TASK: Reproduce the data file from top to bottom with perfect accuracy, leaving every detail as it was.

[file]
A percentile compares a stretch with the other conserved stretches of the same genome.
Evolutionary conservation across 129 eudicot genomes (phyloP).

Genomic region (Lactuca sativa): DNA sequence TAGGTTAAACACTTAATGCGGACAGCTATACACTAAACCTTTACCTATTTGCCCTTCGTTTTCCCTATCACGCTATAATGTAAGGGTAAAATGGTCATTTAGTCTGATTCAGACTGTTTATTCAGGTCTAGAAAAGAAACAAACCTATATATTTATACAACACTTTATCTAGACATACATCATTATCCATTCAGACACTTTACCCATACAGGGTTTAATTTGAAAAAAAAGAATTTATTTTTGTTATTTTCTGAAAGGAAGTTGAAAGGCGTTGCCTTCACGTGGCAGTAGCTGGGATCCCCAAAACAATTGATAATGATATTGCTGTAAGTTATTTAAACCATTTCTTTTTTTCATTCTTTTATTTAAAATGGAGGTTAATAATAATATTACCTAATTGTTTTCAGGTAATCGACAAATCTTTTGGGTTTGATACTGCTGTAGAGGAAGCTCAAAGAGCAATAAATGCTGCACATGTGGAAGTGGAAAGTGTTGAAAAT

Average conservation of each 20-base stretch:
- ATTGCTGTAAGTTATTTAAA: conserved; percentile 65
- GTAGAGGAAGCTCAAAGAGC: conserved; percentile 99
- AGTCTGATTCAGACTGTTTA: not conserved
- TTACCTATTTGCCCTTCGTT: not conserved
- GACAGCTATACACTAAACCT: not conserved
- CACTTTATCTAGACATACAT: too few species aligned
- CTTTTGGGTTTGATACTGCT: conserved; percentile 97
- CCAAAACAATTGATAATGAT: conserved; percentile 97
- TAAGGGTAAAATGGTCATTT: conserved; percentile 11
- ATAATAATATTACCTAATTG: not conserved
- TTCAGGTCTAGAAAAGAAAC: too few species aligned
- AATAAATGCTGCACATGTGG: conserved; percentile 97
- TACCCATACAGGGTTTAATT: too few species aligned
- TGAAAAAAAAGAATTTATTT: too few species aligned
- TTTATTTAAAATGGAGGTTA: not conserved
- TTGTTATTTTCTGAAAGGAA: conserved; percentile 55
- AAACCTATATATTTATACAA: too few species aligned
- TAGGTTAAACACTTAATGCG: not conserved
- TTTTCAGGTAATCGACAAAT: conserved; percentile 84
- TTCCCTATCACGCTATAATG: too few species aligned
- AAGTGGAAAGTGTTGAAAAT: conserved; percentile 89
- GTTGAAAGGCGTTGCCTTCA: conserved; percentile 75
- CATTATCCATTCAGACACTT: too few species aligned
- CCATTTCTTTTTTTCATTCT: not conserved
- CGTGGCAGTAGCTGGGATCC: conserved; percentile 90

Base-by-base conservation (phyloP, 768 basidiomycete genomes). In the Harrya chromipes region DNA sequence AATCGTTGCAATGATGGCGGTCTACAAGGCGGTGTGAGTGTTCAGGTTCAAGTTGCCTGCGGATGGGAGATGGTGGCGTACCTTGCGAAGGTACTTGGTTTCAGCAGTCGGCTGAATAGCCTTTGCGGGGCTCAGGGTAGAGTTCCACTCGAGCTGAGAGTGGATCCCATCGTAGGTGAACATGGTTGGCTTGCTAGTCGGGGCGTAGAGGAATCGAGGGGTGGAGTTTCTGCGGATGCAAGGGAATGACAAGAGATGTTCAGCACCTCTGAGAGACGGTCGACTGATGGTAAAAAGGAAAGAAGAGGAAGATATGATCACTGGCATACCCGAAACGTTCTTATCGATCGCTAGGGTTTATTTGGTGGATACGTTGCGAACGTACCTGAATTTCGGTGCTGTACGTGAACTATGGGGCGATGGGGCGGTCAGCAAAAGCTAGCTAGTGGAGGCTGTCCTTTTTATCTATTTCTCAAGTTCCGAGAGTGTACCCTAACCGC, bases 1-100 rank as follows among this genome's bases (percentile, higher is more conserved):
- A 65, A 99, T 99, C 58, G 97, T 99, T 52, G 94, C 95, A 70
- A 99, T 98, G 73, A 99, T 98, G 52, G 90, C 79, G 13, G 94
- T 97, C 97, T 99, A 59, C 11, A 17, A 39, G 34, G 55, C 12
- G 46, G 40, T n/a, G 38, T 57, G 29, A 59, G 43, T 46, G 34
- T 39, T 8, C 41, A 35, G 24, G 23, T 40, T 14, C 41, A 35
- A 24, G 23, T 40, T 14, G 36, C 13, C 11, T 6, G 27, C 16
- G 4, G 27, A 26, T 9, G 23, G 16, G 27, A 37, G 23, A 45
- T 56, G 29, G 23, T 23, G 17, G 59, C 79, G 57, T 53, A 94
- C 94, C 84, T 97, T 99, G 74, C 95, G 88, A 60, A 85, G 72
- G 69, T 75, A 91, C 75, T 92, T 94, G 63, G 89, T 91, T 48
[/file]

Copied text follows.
A percentile compares a stretch with the other conserved stretches of the same genome.
Evolutionary conservation across 129 eudicot genomes (phyloP).

Genomic region (Lactuca sativa): DNA sequence TAGGTTAAACACTTAATGCGGACAGCTATACACTAAACCTTTACCTATTTGCCCTTCGTTTTCCCTATCACGCTATAATGTAAGGGTAAAATGGTCATTTAGTCTGATTCAGACTGTTTATTCAGGTCTAGAAAAGAAACAAACCTATATATTTATACAACACTTTATCTAGACATACATCATTATCCATTCAGACACTTTACCCATACAGGGTTTAATTTGAAAAAAAAGAATTTATTTTTGTTATTTTCTGAAAGGAAGTTGAAAGGCGTTGCCTTCACGTGGCAGTAGCTGGGATCCCCAAAACAATTGATAATGATATTGCTGTAAGTTATTTAAACCATTTCTTTTTTTCATTCTTTTATTTAAAATGGAGGTTAATAATAATATTACCTAATTGTTTTCAGGTAATCGACAAATCTTTTGGGTTTGATACTGCTGTAGAGGAAGCTCAAAGAGCAATAAATGCTGCACATGTGGAAGTGGAAAGTGTTGAAAAT

Average conservation of each 20-base stretch:
- ATTGCTGTAAGTTATTTAAA: conserved; percentile 65
- GTAGAGGAAGCTCAAAGAGC: conserved; percentile 99
- AGTCTGATTCAGACTGTTTA: not conserved
- TTACCTATTTGCCCTTCGTT: not conserved
- GACAGCTATACACTAAACCT: not conserved
- CACTTTATCTAGACATACAT: too few species aligned
- CTTTTGGGTTTGATACTGCT: conserved; percentile 97
- CCAAAACAATTGATAATGAT: conserved; percentile 97
- TAAGGGTAAAATGGTCATTT: conserved; percentile 11
- ATAATAATATTACCTAATTG: not conserved
- TTCAGGTCTAGAAAAGAAAC: too few species aligned
- AATAAATGCTGCACATGTGG: conserved; percentile 97
- TACCCATACAGGGTTTAATT: too few species aligned
- TGAAAAAAAAGAATTTATTT: too few species aligned
- TTTATTTAAAATGGAGGTTA: not conserved
- TTGTTATTTTCTGAAAGGAA: conserved; percentile 55
- AAACCTATATATTTATACAA: too few species aligned
- TAGGTTAAACACTTAATGCG: not conserved
- TTTTCAGGTAATCGACAAAT: conserved; percentile 84
- TTCCCTATCACGCTATAATG: too few species aligned
- AAGTGGAAAGTGTTGAAAAT: conserved; percentile 89
- GTTGAAAGGCGTTGCCTTCA: conserved; percentile 75
- CATTATCCATTCAGACACTT: too few species aligned
- CCATTTCTTTTTTTCATTCT: not conserved
- CGTGGCAGTAGCTGGGATCC: conserved; percentile 90

Base-by-base conservation (phyloP, 768 basidiomycete genomes). In the Harrya chromipes region DNA sequence AATCGTTGCAATGATGGCGGTCTACAAGGCGGTGTGAGTGTTCAGGTTCAAGTTGCCTGCGGATGGGAGATGGTGGCGTACCTTGCGAAGGTACTTGGTTTCAGCAGTCGGCTGAATAGCCTTTGCGGGGCTCAGGGTAGAGTTCCACTCGAGCTGAGAGTGGATCCCATCGTAGGTGAACATGGTTGGCTTGCTAGTCGGGGCGTAGAGGAATCGAGGGGTGGAGTTTCTGCGGATGCAAGGGAATGACAAGAGATGTTCAGCACCTCTGAGAGACGGTCGACTGATGGTAAAAAGGAAAGAAGAGGAAGATATGATCACTGGCATACCCGAAACGTTCTTATCGATCGCTAGGGTTTATTTGGTGGATACGTTGCGAACGTACCTGAATTTCGGTGCTGTACGTGAACTATGGGGCGATGGGGCGGTCAGCAAAAGCTAGCTAGTGGAGGCTGTCCTTTTTATCTATTTCTCAAGTTCCGAGAGTGTACCCTAACCGC, bases 1-100 rank as follows among this genome's bases (percentile, higher is more conserved):
- A 65, A 99, T 99, C 58, G 97, T 99, T 52, G 94, C 95, A 70
- A 99, T 98, G 73, A 99, T 98, G 52, G 90, C 79, G 13, G 94
- T 97, C 97, T 99, A 59, C 11, A 17, A 39, G 34, G 55, C 12
- G 46, G 40, T n/a, G 38, T 57, G 29, A 59, G 43, T 46, G 34
- T 39, T 8, C 41, A 35, G 24, G 23, T 40, T 14, C 41, A 35
- A 24, G 23, T 40, T 14, G 36, C 13, C 11, T 6, G 27, C 16
- G 4, G 27, A 26, T 9, G 23, G 16, G 27, A 37, G 23, A 45
- T 56, G 29, G 23, T 23, G 17, G 59, C 79, G 57, T 53, A 94
- C 94, C 84, T 97, T 99, G 74, C 95, G 88, A 60, A 85, G 72
- G 69, T 75, A 91, C 75, T 92, T 94, G 63, G 89, T 91, T 48